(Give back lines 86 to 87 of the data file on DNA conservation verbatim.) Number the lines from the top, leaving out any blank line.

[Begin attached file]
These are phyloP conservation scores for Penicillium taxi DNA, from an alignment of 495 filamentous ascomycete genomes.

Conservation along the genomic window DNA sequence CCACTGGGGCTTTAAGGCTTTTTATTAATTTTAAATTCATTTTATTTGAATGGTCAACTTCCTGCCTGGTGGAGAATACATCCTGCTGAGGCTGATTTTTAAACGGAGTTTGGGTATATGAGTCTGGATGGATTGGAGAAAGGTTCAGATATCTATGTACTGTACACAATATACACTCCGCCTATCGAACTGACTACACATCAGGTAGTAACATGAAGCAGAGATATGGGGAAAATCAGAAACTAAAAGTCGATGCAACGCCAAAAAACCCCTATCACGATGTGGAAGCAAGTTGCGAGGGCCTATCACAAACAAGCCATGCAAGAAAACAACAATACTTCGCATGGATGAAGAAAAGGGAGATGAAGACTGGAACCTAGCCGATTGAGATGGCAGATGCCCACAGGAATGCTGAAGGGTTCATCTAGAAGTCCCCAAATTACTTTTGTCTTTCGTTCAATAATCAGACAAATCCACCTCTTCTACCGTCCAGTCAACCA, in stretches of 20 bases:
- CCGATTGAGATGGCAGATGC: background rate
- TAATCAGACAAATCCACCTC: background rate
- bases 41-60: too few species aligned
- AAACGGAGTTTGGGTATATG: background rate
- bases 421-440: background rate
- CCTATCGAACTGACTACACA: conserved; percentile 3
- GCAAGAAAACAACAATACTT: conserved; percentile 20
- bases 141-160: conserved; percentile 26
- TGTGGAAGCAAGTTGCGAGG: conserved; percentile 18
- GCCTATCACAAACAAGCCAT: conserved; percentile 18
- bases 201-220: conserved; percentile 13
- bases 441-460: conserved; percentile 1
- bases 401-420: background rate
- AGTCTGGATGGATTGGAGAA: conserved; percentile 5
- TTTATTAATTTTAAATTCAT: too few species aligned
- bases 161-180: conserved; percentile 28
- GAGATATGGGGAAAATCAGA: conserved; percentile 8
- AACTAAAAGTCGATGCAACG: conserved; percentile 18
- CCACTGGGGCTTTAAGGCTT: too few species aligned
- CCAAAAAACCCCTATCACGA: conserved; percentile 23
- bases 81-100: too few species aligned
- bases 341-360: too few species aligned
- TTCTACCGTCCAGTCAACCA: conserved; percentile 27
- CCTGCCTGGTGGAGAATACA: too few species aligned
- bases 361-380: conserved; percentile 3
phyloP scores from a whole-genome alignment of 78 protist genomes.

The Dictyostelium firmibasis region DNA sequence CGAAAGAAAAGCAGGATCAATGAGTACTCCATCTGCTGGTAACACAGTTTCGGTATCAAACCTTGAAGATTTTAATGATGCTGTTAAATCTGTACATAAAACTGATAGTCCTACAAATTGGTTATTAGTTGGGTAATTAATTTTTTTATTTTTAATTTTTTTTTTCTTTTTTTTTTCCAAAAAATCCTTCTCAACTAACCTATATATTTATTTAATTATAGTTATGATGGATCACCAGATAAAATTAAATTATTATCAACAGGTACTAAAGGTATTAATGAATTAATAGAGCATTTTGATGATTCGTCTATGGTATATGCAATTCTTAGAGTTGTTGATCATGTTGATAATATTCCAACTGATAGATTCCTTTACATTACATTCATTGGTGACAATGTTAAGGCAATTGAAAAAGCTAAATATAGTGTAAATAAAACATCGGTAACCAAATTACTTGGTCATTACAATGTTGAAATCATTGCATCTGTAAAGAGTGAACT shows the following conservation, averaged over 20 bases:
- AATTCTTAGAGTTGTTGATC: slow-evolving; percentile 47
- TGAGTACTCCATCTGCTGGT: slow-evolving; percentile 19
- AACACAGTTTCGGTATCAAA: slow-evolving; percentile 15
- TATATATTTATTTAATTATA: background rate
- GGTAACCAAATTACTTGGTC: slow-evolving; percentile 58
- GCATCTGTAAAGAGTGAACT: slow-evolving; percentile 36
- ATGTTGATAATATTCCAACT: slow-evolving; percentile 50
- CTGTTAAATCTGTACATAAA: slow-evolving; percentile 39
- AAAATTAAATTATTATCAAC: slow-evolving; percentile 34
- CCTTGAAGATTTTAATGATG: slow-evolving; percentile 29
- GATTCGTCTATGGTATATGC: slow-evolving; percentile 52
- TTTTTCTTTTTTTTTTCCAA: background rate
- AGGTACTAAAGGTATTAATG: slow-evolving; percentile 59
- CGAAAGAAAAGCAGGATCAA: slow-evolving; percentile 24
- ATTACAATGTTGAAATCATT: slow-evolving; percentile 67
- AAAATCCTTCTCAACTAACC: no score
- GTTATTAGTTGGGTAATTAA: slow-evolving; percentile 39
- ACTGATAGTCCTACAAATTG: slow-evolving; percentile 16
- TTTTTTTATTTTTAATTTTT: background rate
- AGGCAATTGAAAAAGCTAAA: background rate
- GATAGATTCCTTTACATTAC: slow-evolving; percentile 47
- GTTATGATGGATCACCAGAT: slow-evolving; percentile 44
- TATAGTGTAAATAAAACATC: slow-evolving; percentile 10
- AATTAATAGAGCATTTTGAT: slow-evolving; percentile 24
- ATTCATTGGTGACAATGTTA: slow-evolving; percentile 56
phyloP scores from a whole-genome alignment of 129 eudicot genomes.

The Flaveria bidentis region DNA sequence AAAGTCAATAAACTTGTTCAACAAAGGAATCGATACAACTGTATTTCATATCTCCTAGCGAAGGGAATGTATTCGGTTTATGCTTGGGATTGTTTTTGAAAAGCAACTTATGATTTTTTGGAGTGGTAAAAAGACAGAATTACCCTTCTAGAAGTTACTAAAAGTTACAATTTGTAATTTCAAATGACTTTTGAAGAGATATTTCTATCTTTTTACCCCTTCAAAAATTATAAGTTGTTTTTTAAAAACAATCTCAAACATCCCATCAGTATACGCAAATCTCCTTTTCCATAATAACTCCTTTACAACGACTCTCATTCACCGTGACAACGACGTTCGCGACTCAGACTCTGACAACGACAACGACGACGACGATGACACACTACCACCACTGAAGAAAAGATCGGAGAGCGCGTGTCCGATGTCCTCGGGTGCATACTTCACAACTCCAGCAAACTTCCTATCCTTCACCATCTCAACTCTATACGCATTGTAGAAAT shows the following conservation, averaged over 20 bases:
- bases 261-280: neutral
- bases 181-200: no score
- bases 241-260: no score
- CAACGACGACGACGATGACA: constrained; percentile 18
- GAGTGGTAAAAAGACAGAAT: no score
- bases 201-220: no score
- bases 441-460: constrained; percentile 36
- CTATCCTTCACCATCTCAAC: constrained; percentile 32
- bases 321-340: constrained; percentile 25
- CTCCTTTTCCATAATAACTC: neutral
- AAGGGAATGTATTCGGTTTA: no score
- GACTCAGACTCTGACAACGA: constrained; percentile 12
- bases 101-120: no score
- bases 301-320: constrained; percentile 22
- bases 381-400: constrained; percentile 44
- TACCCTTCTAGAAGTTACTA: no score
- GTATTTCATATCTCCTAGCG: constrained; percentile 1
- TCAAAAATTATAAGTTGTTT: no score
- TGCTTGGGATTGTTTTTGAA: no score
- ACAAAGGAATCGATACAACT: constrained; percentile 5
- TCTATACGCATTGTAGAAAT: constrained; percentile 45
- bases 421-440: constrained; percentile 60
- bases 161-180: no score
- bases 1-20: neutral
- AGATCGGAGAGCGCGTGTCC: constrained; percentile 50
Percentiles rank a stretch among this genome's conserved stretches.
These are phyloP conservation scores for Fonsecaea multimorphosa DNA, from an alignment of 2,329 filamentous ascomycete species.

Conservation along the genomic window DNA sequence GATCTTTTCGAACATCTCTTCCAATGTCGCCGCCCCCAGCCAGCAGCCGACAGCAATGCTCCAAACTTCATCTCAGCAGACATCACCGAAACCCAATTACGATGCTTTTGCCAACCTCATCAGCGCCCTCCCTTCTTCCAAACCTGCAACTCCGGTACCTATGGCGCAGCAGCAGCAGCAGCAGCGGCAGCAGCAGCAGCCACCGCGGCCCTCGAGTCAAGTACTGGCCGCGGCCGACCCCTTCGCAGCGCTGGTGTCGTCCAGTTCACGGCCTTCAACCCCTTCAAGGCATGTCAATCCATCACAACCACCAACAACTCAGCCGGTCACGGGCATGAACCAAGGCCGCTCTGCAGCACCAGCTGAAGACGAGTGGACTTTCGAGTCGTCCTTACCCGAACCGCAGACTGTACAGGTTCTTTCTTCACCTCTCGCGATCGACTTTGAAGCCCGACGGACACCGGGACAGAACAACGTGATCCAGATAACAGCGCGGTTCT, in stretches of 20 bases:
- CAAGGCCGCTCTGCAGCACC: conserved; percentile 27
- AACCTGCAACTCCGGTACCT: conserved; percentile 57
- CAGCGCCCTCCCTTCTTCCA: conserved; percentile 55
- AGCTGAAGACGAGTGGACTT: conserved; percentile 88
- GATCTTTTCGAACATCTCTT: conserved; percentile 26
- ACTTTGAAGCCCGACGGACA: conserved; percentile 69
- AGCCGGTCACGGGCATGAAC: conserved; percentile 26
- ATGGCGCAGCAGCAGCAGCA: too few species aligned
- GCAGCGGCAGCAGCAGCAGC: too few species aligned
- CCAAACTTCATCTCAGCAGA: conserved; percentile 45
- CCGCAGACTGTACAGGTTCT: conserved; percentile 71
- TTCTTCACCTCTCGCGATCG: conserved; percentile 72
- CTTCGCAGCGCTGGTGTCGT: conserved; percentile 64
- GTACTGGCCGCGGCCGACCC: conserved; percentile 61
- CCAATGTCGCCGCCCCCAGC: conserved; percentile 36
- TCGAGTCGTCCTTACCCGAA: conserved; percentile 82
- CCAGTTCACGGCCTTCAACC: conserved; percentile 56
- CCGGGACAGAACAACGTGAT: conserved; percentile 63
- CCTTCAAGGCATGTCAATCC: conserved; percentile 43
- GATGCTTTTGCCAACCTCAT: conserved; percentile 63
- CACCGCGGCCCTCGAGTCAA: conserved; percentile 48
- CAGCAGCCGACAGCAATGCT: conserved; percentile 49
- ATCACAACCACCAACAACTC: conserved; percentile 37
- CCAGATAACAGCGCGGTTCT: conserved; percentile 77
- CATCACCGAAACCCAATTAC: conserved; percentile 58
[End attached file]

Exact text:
- AACCTGCAACTCCGGTACCT: conserved; percentile 57
- CAGCGCCCTCCCTTCTTCCA: conserved; percentile 55